Warranties differ between car makes and models, so always take the time to familiarize yourself with any car warranty you receive or purchase.

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Top 5 driver-assistance technologies

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Driver-assistance technologies contribute to your safety on the road. Here are five handy features available in many newer cars.

1. Traction control
This technology is designed to prevent loss of traction when the car is accelerating. It senses when one wheel is spinning faster than the others and automatically engages the brake on that wheel. This is a useful feature to have in winter driving conditions when a loss of traction can cause the car to slide.

2. Blindspot detection
This feature uses sensors to monitor the sides and rear of the car and alert the driver when another car enters into their blind spot. Most systems warn the driver of the potential hazard with a flashing light mounted on the side-view mirrors or rear-view mirror. However, some systems use audio alerts or cause the steering wheel or driver’s seat to lightly vibrate.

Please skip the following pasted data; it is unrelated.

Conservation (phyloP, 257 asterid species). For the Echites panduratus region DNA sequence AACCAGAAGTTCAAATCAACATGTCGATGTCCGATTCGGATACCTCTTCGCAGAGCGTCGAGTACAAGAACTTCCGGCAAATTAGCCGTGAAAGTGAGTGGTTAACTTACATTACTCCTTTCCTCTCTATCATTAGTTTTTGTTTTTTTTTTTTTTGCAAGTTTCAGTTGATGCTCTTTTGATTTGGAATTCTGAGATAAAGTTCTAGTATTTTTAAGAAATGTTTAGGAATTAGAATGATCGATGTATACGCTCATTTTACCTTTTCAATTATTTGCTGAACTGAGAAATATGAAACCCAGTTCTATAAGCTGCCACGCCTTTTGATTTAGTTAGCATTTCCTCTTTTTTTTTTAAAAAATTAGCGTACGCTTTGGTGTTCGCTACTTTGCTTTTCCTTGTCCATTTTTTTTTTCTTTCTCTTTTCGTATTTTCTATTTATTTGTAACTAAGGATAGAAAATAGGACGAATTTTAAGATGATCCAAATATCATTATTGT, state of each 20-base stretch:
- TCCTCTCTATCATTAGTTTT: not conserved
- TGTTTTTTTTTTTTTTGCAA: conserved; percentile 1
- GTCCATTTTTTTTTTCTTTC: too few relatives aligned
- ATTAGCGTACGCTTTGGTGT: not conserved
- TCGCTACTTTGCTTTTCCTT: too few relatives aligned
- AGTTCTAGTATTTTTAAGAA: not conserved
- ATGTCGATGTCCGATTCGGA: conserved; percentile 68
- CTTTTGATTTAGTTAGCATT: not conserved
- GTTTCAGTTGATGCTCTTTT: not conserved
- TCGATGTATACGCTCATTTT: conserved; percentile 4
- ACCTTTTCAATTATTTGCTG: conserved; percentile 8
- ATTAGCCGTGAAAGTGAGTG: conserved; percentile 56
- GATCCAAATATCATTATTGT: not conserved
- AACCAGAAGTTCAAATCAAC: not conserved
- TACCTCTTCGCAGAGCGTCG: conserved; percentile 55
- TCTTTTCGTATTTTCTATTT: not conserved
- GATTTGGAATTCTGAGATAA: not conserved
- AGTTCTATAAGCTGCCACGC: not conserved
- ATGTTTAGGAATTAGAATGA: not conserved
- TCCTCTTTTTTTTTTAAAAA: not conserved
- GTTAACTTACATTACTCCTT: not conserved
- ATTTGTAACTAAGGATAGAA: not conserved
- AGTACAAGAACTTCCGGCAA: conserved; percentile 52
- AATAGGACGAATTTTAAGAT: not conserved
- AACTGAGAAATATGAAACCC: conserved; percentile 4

3. Automatic emergency braking
This technology detects upcoming obstacles and automatically reduces the car’s speed or brings it to a stop when there’s a risk of collision. The sensors are able to detect slowed and stopped traffic and, in more advanced systems, pedestrians, cyclists, and large animals.

4. Lane departure warning
These systems detect the lines on the road and warn drivers anytime they move out of their lane without using the turn signal. Some systems use flashing lights on the dashboard to alert the driver, while others use a vibrating steering wheel or driver’s seat.

5. Backing aids
These systems detect objects in the car’s path when it’s reversing and alert the driver using a warning light or warning sound. Some newer cars also have a backup camera, which gives the driver a clearer view of the obstacles behind the car.